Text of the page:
How we built the Connect web app – Part 1 – Breaking from our past

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This is a series of posts about my adventure with an exciting project at Eko:, the progressive web app enabling Eko‘s merchants to make payments and other financial transactions.

The Past §

About eight years ago, Eko introduced the simplest of all interfaces to bring banking, payments and other financial transactions to the masses: by dialing numbers on a basic mobile phone. But as the smartphones and laptops grew in popularity with our merchants, we introduced other smart applications. One of them was a simple web portal for money remittance called “Connect”:

Old Connect Screenshot

The website was immediately successful with our partner merchants, thanks mostly to its simple three-pane interface for transferring money to any bank account in India.

In the three years of it’s existence, the old Connect portal had already been used to transact for more than 6 billion dollars.

But soon, money remittance service was not enough. We wanted to introduce more services. The only problem was that our engineers had to individually design and build interfaces for these new services. And we realized…

  • we had to manually design and code each page/interface separately. The process was too slow!
  • the three-pane interface was only suitable for the remittance workflow
  • we needed a different interface for different services

And, as a solution, us lazy folks at Eko came up again with our common mantra:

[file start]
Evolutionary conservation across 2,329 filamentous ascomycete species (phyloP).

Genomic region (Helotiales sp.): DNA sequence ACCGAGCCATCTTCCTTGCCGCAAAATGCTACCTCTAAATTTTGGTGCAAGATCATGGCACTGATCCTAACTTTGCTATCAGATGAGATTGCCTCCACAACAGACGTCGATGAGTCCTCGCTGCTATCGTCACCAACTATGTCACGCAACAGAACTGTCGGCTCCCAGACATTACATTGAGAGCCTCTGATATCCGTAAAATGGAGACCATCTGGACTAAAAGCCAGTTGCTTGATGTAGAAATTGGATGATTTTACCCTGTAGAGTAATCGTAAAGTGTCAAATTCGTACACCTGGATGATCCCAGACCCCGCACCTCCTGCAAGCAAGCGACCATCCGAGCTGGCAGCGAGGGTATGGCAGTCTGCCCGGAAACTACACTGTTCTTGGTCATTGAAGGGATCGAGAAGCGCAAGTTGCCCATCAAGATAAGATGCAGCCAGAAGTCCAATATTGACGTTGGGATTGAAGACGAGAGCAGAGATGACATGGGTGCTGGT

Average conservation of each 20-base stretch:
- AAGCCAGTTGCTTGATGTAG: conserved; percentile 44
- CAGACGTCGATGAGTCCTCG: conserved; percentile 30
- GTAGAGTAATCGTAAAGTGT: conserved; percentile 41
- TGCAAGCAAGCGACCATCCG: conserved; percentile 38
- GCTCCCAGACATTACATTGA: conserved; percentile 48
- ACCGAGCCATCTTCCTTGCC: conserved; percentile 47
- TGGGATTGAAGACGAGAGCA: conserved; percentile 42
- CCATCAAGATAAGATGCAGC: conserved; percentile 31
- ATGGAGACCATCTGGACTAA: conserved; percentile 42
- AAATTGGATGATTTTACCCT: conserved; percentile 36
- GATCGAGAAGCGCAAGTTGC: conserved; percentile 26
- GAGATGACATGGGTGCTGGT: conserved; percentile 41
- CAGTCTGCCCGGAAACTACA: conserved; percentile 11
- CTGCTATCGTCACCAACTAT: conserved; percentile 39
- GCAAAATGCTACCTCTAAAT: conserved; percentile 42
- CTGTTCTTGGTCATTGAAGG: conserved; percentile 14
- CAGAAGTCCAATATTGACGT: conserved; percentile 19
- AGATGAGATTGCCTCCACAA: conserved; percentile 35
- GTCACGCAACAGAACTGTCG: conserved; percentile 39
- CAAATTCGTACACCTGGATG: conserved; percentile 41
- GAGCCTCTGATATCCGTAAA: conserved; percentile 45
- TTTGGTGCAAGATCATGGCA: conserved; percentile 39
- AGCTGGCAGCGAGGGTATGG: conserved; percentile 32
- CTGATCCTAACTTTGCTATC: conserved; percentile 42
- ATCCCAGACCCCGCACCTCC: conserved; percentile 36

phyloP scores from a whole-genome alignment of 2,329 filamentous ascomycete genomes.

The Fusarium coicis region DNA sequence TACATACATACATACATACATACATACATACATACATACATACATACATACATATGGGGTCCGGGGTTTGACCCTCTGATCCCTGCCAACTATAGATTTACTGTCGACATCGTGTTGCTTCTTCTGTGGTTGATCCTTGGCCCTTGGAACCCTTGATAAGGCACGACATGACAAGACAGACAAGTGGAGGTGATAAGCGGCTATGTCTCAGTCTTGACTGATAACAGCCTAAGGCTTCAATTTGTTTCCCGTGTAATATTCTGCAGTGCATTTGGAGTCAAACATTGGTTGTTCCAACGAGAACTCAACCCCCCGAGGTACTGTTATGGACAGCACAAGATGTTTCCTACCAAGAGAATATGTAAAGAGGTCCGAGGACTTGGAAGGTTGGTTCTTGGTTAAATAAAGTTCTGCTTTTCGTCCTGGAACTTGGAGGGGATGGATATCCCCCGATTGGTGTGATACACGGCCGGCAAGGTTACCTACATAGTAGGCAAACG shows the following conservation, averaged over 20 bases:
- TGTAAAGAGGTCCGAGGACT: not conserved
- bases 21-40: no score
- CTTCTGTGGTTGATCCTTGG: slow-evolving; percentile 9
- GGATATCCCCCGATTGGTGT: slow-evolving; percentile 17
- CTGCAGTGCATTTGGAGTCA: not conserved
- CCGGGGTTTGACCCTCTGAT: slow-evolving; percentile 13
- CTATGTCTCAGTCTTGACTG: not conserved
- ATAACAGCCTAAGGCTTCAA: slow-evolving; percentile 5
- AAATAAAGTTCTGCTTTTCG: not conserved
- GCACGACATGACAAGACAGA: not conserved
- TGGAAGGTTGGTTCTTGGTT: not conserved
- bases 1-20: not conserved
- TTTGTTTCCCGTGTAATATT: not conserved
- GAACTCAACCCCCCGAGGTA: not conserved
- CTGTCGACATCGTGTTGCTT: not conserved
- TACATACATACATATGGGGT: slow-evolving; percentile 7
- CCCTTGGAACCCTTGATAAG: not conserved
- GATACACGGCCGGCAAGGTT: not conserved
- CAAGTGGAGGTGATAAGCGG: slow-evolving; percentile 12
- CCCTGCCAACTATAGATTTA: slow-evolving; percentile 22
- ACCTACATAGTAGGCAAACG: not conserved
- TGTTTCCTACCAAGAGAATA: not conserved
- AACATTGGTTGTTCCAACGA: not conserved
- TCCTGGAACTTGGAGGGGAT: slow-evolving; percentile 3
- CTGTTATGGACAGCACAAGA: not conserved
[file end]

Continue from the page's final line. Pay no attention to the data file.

generalize and automate!

Breaking From The Past §

So, we came up with the following solution:

  1. The Interaction Framework: to generalize all the financial services (transactions) supported by our platform into interactions that take place between two or more entities. For example, a money transfer is an interaction between two bank/wallet accounts. Over this generalization, we defined requests, responses, parameters, complex validations, interaction relationships, interaction flows, dynamic behavior, etc. This became our Interaction Framework!
  2. A Progressive Web App: to build a progressive web app and automate the process of providing new services by leveraging the Interaction-Framework. We decided to use Google Polymer (which was still in beta, back then) and build custom web components purely on the front-end web technologies.
  3. An API Backend: to design a backend service on Node.js that would be totally decoupled from the front-end app.
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